The marvels of aquaponics systems are often evidenced by the bountiful harvests of vegetable crops and fresh water aquatic animals such as fish. Although it is impossible to point out to a sole hero since the entire system is based on self-sustainability and symbiotic relationships, bacteria are often left out in the awarding ceremony. This is baffling considering the vital role bacteria plays in the aquaponics systems. This article is therefore all about recognizing the unsung heroes in the aquaponics systems: bacteria.
An aquaponics system is a food production system that relies on the seamless integration of aquaculture and hydroponics in a symbiotic environment. Fresh water aquatic animals and vegetable crops get to be reared and cultivated in an environment devoid of soil. The set up of aquaponics systems range from simple tanks to complex sets of equipment depending on the type of foods reared, the area covered and integration of alternative energy among other factors. Aquaponics systems have numerous benefits such as appropriateness in all kinds of settings, allowance for all year round farming, enabling of abundant food production, creation of useful by products, energy efficiency and economy. In the entire furore about aquaponics systems, bacteria are sometimes not mentioned when perhaps they are the real heroes.
Bacteria, one of the first forms of life to exist on planet Earth have mostly been associated with causing diseases and bringing misery to many forms of life. Bacteria constitute a large domain of prokaryotic microorganisms of which not all of them are essentially pathogenic. There are some bacteria that are beneficial. Bacteria that thrive in aquaponics systems are some of the beneficial bacteria. With many types of bacteria cited for causing diseases such as tuberculosis, cholera and syphilis, it is no surprise that many people cannot comfortably give bacteria credit when bacteria turn out to be in fact beneficial. The truth of the matter is that without bacteria, life as we know it would be unsustainable.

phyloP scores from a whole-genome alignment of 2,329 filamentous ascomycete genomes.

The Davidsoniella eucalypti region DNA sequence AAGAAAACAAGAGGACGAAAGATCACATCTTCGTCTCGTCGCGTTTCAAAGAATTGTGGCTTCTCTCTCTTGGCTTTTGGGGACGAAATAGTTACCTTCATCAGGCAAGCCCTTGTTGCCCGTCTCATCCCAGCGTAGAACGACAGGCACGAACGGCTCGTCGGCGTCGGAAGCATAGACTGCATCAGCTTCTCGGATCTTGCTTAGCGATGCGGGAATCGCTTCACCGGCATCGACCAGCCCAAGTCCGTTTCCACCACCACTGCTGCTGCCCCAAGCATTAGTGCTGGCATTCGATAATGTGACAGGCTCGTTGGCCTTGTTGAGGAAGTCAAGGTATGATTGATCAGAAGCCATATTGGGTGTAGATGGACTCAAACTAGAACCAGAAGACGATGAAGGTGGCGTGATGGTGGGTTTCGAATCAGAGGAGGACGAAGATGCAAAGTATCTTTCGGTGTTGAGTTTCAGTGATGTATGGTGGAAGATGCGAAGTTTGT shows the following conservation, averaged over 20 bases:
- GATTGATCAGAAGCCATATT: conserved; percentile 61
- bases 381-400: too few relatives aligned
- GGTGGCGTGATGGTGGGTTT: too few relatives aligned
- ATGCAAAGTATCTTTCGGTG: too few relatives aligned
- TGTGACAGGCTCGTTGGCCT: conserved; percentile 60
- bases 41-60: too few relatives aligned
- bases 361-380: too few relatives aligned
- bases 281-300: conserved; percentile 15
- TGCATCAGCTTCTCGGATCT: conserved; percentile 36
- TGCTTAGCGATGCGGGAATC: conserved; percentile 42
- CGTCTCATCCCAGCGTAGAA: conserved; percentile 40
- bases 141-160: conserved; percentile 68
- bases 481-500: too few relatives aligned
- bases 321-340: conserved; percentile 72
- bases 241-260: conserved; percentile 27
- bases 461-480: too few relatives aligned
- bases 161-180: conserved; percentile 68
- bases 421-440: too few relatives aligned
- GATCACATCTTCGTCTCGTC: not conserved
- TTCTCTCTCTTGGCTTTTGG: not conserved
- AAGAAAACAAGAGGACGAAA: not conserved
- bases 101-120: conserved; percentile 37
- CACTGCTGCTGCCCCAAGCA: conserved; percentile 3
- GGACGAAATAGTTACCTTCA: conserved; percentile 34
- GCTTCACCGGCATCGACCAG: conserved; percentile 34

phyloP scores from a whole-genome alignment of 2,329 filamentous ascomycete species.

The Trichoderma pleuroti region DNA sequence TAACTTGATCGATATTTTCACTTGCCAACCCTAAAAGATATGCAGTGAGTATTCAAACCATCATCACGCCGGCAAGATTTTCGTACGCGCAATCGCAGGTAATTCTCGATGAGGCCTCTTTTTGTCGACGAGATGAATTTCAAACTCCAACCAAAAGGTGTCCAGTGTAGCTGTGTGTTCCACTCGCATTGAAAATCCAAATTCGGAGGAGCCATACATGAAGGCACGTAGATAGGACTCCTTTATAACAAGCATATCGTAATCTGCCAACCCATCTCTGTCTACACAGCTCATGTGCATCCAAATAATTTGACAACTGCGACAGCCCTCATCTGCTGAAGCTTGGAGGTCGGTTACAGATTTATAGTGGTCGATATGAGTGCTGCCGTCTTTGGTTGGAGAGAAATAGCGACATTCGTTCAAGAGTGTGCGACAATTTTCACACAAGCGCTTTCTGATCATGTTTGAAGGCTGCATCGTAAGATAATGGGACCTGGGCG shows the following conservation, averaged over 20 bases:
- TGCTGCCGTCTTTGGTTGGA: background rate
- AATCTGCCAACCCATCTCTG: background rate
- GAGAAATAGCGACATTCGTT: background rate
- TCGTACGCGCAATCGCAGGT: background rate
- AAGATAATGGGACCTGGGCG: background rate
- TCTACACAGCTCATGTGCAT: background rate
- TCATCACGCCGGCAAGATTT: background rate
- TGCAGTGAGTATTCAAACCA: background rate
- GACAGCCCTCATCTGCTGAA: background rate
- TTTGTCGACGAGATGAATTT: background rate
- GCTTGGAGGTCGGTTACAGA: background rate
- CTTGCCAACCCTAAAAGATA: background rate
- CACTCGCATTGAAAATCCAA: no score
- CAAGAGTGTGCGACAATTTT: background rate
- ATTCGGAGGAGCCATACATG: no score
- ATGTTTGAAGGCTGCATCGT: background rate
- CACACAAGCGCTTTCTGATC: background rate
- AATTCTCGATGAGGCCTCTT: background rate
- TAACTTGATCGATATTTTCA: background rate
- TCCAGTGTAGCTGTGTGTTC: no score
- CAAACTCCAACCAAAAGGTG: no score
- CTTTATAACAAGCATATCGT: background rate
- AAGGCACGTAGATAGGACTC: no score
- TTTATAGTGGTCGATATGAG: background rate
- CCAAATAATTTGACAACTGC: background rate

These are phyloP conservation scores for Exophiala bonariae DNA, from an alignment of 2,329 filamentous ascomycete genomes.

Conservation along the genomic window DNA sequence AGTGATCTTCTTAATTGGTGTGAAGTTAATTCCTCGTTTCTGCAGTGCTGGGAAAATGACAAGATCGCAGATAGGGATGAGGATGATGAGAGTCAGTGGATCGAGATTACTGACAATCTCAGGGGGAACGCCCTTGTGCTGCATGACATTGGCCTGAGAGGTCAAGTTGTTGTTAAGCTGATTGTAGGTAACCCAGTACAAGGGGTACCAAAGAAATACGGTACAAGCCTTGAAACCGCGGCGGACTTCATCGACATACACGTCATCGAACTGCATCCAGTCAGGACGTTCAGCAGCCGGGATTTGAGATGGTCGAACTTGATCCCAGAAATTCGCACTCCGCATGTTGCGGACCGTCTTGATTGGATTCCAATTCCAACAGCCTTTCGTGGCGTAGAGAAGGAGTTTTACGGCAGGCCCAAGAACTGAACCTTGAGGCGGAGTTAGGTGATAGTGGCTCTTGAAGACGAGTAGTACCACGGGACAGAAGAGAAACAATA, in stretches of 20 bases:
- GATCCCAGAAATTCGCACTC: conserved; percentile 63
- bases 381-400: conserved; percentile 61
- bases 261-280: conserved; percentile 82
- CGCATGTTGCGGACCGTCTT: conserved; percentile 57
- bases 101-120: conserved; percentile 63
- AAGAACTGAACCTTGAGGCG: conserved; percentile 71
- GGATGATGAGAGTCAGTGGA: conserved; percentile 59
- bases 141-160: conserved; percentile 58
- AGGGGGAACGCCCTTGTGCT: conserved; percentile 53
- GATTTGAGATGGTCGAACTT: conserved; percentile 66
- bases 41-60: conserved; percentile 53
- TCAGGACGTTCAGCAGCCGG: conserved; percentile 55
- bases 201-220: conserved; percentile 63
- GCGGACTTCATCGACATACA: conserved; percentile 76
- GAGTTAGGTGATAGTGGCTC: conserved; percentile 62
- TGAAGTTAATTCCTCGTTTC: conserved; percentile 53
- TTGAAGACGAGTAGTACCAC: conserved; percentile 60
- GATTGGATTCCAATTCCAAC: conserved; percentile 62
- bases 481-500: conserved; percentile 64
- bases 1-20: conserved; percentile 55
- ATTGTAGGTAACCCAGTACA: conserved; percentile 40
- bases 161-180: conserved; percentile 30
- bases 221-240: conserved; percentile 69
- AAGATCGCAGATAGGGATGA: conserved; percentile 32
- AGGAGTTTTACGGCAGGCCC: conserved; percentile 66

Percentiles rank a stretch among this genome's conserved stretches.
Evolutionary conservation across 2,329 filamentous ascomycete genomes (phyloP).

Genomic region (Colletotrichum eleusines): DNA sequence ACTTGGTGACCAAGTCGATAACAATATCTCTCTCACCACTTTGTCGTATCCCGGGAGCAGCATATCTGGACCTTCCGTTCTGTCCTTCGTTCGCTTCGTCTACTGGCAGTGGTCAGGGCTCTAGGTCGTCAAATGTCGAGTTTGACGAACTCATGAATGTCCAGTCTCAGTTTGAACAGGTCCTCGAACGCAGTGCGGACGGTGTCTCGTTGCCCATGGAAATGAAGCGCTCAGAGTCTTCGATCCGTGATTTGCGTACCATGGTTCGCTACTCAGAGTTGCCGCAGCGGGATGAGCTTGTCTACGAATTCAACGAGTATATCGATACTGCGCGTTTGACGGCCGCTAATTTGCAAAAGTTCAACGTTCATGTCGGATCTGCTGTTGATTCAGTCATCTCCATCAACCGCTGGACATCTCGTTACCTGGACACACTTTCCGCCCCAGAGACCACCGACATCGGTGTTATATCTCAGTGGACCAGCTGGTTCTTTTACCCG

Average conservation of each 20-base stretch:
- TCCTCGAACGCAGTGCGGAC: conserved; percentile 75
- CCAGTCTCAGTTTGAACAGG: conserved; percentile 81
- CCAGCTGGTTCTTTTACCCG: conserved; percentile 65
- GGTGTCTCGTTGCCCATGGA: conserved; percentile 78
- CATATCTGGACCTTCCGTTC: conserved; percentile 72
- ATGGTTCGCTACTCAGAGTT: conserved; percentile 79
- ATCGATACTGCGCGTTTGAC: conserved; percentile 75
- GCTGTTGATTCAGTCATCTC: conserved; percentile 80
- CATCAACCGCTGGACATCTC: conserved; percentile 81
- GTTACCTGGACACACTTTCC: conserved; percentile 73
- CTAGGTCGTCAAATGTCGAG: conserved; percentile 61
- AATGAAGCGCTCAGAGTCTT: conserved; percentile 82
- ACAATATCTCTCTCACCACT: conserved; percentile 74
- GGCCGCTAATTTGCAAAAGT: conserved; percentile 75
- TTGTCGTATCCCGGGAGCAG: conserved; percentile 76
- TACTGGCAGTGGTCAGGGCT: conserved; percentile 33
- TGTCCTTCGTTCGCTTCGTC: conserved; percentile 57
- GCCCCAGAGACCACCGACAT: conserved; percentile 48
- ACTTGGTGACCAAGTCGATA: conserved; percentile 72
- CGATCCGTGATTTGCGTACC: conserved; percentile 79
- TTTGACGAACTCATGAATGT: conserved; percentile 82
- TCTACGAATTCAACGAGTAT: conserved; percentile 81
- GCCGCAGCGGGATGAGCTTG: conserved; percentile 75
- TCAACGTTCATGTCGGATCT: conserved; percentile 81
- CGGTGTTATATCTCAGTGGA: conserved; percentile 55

Water in aquaponics systems is always circulating in a continuous cycle. Water that leaves the fish tank is full of ammonia that was excreted by the fish. Ammonia, even at low levels is toxic to fish and most of other fresh water aquatic animals. Without a system of eliminating this ammonia, the fish will die in no time. In an intricate two-phase process, autotrophic bacteria unleash their magic of converting this toxic ammonia to nitrite in the first phase and nitrite to less toxic nitrate in the second. This nitrate is not toxic to fresh water aquatic animals unless it accumulates to very high levels. The good thing is that in the aquaponics system, plants make good use of the nitrates to synthesize proteins; completing a wonderful symbiotic relationship. As such, water that flows from the biofilter (where all this magic happens) goes back to the fish tank with no ammonia and negligible amounts of nitrates.